Detroiters Working for Environmental Justice (DWEJ) envisions Detroit as the global model of a vibrant urban center where all thrive in environmental, economic and social health.
DWEJ champions local and national collaboration, including membership on the Detroit URC Board, to advance environmental justice and sustainable redevelopment. President and CEO Guy O. Williams recently spoke with us about DWEJ’s work and involvement in community-based participatory research (CBPR).
How does your involvement in community-based participatory research with the Detroit URC help you achieve DWEJ’s mission to promote environmental justice?
One of the most important tenants of environmental justice is that people in communities have a voice in governance and key decisions that affect their lives. We feel that CBPR helps ground the research in authentic issues and makes the outcome and the practicality of using that information more likely.
As an organization, DWEJ strives to be a credible source of good science around our issues. Partnering with the Detroit URC and the University of Michigan on these projects strengthens our organization’s work. A great example of this is our most recent opportunities to partner with public health researchers. Last year I worked with Stuart Batterman and Sheena Martenies on research under Community Approaches to Promoting Healthy Environments (CAPHE ) (an affiliated partnership of the Detroit URC). Our ability to participate in this primary research is very important to giving us a credible voice in the policy arena.
How do you use that voice to advocate for policy change?
In environmental laws, typically you have a hierarchy of federal, state, and local law. It’s important to communicate with the elected officials who are making policies and help them to see the impact of the current regulations. If we’re asking for change, we need to be able to show the pros and cons of those changes, and how they can be addressed. So my experience here is that we are more successful when we’re able to back up our arguments with data and research.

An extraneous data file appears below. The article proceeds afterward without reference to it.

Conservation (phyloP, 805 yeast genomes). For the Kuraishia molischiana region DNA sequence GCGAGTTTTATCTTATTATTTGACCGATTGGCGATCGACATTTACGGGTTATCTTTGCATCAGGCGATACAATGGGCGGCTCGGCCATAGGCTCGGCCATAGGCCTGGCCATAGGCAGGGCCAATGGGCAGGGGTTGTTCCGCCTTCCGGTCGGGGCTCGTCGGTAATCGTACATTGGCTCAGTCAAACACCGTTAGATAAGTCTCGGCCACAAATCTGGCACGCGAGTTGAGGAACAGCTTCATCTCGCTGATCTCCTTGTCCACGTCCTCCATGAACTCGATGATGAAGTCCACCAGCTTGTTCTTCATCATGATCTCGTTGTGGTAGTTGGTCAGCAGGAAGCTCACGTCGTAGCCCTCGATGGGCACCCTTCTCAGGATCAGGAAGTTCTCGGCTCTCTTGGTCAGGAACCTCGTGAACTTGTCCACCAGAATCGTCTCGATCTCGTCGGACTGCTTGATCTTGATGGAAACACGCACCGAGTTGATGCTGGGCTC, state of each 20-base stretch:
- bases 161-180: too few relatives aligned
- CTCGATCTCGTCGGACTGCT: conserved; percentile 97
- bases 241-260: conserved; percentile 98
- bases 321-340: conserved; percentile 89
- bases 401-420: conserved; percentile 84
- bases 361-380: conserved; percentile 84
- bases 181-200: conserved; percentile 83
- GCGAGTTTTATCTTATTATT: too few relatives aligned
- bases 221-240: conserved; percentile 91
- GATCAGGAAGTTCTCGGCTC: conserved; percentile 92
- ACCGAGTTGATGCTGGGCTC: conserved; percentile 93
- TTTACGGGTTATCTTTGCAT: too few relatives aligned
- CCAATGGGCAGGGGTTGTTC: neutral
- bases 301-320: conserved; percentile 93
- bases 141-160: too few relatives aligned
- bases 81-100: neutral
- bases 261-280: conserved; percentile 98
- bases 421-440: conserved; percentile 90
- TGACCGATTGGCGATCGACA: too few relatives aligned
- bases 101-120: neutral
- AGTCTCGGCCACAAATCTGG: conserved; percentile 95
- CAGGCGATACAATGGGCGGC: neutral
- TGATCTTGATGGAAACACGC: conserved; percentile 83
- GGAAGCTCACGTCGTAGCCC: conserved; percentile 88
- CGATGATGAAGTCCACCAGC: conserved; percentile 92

Conversely, there is a wide range of perspectives and ideologies in the environmental justice movement. My leadership of DWEJ tends to mirror my own experience as a professional in the field. As a result we’re more in the middle of the spectrum; we’re more of a mainstream voice than other organizations. Sometimes, even within the movement, we’re seen as not strident enough, or not trustworthy because we’re willing to talk to industry. But I believe that we have to work with the agents that are creating the problems.
Recently we conducted an economic study around the likely impact of our climate action plan recommendations. Because we find that when we can speak in economic terms, ears open a little bit more and the stereotypes are broken. So our partnership with the Detroit URC is an asset we hold in high regard. The University of Michigan is one of the top research universities in the country and when we can speak with shared voice, that’s very helpful.
What are your top priorities for the next year?
One of the things we’ve committed to doing this year is to educate the public about the principles of environmental justice. You can read about the principles on the DWEJ website at http://www.ejnet.org/ej/principles.html
We would also like to see an affordable water plan for the city. We know that the Detroit Water and Sewer Department will need to invest tens of millions of dollars in the next 18 years to deal with infrastructure. We also know there is a big conversation going on about infrastructure at the federal level. Our elected officials should be seeking opportunities and investment to address this problem. That has to be one of the highest priorities to fix. There’s no reason to be in the Great Lakes region and literally have tens of thousands of Detroiters without water. It’s unconscionable.
Another priority is changing how we deal with our land, and developing land use policies that become a conscious element of increasing wealth in the city for residents. Land that is held by the city government can be redistributed to people in a way that can be sustained by households. It’s a city that was built on households and for households, and we can stay true to that tradition. Through the current Sustainability Action Plan we can find ways of supporting housing affordability.
We do a lot of work around air quality, but I brought up these other issues first because these represent opportunities for the city government. It is important for Detroit to use its leverage to address water and land use for a positive change.